Plan B Opens the Door to Holistic Urgent Care

Talk about best laid plans. Dr. Sara Gillham (’11) did all the right things to secure employment as she finished her naturopathic medicine degree. She visited Dr. Marnie Loomis (’00), director of NCNM’s Professional Formation and Career Services, a year before graduation to formulate a plan to get hired, following her residency at Center for Natural Medicine. She landed a position, but then a scant two weeks before she was to begin, the job went up in smoke.

So Gillham beat a quick path back to Loomis, who went into high gear to help the new doctor sharpen up her CV, her query letters, and to brainstorm other employment matches. One strategy was to do everything short of sky writing to let people know what she was qualified to do and that she was on the market again. Gillham posted on Facebook, told all her friends and relatives, did a flurry of informational interviews and sent out a blizzard of letters.

The pair also cooked up an audacious strategy to go where few NDs have gone before: into urgent care medicine. Loomis helped Gillham craft a proposal to ZoomCare, the Northwest-based urgent care company with a growing presence in Portland and Seattle. As it turns out, the ZoomCare founders, both MDs, had become increasingly interested in natural medicine for themselves and their patients. In December 2012, with an offer from another company also on the table, Gillham was hired as Clinical Manager–Wellness to help lead the company into a new era of integrated medicine.

After she accepted the offer, Gillham posted triumphantly, “Papers signed, dream job secured!”

Importantly, the company wasn’t looking just to add an ND or two as a sideline to tap into the natural foods/ natural medicine movement. Instead Gillham is charged with implementing a pilot project she designed to fully integrate natural medicine techniques into all ZoomCare patient care, starting in Portland.

“They (ZoomCare) are creating the world’s first neighborhood and smartphone-based healthcare system,” said Gillham—complete with specialists and integration of holistic services throughout the system. If successful, it could open the door for acupuncturists, Chinese medicine specialists and other natural medicine doctors to work with ZoomCare.

Gillham, who grew up in Sandpoint, Idaho, has long had a passion for science, puzzles and mysteries. Her mother is a physical therapist who employed botanical medicines and homeopathy at home. So, it was probably no surprise to those who know her, when Gillham declared in middle school that she was going to be a doctor. After earning a bachelor’s degree in biology magna cum laude from Willamette University, she searched unsuccessfully for a conventional medical school that also included instruction in natural medicine. About that same time, her parents introduced her to a couple who had a strong interest in natural medicine. The husband was an ND and the wife was an MD, but was considering earning a naturopathic doctorate.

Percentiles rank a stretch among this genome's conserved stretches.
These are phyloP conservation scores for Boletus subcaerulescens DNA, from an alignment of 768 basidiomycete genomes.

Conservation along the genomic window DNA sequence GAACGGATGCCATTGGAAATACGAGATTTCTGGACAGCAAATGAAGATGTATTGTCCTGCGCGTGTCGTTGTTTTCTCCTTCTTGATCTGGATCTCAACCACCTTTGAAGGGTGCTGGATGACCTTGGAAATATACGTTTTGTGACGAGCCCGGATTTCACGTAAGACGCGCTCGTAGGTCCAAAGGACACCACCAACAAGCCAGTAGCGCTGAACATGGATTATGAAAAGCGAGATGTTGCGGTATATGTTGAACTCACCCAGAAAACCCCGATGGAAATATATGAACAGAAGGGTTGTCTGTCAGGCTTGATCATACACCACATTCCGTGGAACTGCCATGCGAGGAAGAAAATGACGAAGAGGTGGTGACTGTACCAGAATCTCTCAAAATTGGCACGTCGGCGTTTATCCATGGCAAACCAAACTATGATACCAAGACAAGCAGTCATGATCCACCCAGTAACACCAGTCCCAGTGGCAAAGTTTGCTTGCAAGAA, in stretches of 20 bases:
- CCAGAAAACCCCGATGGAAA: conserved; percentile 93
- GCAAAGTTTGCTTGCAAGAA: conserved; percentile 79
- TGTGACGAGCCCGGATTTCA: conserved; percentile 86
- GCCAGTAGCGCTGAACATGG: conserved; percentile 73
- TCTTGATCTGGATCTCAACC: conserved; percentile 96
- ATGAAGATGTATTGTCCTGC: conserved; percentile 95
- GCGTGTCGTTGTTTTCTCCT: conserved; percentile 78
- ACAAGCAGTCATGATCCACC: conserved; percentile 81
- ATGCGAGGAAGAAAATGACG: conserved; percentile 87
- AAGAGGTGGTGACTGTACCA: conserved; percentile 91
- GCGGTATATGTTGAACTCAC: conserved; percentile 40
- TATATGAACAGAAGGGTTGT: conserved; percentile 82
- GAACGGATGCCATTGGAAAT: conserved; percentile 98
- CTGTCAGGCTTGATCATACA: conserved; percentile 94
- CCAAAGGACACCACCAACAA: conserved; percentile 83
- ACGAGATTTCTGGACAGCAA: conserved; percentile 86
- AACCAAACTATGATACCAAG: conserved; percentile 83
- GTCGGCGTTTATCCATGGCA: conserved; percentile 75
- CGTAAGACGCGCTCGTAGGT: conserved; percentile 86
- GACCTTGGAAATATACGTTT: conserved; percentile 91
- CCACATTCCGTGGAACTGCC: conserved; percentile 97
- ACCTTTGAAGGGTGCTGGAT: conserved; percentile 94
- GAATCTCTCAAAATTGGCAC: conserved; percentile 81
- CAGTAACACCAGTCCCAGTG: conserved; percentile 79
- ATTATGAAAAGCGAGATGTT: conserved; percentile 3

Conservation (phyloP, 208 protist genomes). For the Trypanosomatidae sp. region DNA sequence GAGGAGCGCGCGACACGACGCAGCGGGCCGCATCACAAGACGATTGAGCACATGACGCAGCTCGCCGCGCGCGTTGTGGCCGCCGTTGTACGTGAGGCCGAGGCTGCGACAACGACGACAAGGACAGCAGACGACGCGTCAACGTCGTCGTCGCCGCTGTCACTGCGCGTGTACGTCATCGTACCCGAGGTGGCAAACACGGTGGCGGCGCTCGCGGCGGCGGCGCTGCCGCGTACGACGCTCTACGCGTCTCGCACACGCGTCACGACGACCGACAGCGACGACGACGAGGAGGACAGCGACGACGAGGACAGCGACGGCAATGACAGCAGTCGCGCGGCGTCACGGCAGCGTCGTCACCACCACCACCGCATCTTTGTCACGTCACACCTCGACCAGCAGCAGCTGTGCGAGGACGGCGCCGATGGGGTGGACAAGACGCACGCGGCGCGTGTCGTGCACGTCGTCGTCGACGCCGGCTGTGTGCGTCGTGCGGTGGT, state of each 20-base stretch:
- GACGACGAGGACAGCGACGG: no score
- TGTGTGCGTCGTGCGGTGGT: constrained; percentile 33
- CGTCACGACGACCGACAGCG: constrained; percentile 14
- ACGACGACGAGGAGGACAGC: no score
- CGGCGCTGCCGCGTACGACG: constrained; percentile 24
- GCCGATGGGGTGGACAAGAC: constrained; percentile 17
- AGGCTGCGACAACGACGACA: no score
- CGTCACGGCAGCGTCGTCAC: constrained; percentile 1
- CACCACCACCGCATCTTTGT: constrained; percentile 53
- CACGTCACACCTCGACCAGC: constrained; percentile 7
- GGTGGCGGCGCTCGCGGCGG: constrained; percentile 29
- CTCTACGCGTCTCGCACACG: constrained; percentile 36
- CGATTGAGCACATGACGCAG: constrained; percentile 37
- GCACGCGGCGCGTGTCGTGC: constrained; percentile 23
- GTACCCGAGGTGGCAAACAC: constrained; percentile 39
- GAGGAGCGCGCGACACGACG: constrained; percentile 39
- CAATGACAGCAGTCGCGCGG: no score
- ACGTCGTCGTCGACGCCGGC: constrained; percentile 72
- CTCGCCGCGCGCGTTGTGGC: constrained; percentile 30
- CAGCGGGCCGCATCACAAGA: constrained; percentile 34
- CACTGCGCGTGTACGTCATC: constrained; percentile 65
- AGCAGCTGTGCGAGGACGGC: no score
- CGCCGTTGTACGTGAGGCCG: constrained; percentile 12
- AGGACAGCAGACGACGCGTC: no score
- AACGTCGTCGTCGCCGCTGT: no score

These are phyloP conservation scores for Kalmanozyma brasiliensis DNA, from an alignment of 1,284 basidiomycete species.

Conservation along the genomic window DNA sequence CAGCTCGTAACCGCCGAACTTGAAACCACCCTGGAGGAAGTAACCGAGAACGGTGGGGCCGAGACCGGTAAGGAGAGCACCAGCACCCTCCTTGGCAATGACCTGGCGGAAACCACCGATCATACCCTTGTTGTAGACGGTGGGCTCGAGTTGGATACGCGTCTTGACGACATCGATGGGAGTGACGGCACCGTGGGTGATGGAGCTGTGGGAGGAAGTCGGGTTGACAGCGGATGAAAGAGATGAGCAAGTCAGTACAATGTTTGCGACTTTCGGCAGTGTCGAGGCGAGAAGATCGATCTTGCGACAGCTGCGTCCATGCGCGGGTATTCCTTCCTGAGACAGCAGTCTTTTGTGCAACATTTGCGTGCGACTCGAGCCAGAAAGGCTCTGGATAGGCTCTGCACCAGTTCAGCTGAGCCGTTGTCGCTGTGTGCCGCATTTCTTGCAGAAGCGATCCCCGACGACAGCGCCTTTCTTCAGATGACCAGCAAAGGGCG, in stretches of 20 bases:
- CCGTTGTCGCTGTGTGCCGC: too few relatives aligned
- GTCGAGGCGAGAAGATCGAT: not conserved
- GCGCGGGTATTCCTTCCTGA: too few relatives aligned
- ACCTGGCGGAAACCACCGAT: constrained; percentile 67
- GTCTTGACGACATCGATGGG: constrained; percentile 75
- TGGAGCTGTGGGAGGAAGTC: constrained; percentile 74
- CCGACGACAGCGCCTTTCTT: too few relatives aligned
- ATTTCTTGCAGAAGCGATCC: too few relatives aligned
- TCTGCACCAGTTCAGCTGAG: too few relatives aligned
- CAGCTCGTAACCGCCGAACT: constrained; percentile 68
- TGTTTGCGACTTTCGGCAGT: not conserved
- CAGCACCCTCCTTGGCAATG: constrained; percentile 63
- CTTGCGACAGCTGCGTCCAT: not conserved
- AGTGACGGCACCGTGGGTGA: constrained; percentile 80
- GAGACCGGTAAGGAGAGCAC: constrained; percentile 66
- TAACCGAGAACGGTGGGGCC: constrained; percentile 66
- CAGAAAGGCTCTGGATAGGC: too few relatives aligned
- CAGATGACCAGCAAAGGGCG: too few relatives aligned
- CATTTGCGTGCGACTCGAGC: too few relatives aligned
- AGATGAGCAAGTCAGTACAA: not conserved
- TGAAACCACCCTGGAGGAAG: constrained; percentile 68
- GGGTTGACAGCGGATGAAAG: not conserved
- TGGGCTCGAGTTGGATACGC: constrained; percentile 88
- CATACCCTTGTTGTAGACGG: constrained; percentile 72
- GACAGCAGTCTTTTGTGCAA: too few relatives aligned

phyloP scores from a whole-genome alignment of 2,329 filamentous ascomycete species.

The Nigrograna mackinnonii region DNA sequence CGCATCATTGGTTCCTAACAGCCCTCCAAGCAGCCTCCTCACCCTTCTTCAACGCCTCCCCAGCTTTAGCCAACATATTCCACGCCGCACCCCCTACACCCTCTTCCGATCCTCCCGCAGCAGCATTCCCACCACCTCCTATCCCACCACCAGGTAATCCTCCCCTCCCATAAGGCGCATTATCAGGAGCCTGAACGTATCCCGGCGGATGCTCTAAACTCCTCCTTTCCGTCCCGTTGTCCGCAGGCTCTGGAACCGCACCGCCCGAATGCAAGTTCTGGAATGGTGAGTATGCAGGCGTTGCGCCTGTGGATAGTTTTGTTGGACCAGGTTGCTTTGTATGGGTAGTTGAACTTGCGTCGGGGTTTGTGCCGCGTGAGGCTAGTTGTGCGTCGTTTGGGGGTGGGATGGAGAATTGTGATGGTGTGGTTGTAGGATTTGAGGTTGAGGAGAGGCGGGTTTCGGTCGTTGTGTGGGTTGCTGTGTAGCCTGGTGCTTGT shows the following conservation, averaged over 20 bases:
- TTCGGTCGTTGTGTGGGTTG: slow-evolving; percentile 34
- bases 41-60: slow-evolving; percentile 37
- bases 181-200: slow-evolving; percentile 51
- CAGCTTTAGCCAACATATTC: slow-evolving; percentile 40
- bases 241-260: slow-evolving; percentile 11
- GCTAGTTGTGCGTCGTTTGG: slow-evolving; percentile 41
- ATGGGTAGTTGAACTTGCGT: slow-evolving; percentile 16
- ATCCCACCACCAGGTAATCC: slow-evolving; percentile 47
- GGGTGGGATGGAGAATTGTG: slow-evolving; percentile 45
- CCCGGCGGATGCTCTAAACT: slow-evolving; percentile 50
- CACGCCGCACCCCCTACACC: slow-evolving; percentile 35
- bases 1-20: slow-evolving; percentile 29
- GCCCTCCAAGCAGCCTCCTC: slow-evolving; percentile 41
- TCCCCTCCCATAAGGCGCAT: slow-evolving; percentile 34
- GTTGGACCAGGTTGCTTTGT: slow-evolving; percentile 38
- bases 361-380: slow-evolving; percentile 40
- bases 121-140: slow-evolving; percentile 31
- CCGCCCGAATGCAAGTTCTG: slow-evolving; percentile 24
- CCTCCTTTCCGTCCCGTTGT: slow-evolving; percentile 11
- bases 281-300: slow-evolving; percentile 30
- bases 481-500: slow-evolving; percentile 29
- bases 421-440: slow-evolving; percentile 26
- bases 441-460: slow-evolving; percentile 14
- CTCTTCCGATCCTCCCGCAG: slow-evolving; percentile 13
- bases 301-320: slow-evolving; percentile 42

“They showed me that naturopathic medical school is medical school, that I would get all the science background, but also get the things I was interested in,” recalled Gillham. “So I switched gears and went down the path of naturopathy.”

Did she ever. She first enrolled at Bastyr University, where she did alternative medicine research related to diabetes and earned a T-32 predoctoral grant from National Institutes of Health. Discovering that she had a growing interest in research, she enrolled at NCNM, where she felt there was much stronger support for student research. Along the way, she has also done research on endocrinology of reproductive systems at University of California, San Francisco. At NCNM, she researched meditation and neurofeedback. In addition, she’s developed a strong interest in wellness and nutrition. All of which will be very handy as she pursues her ZoomCare career.

Gillham calls Loomis’ help “absolutely foundational to the entire process…I didn’t have a clear idea of how people could use my skills. I was interested in wellness and developing programs, but I was not sure where I fit in.”

She also credits staff and faculty at Helfgott Research Institute and faculty members Drs. Martin Milner, Melanie Henriksen, Deborah Frances and Pamela Jeanne for assistance with her ZoomCare proposal and being available for ongoing advice.

“This is a massive opportunity,” said Gillham. “ZoomCare is really aggressively interested in looking to integrate the holistic approach…they are really behind responsible, true naturopathic medicine. It’s pretty ridiculous how perfectly it fits my goals.”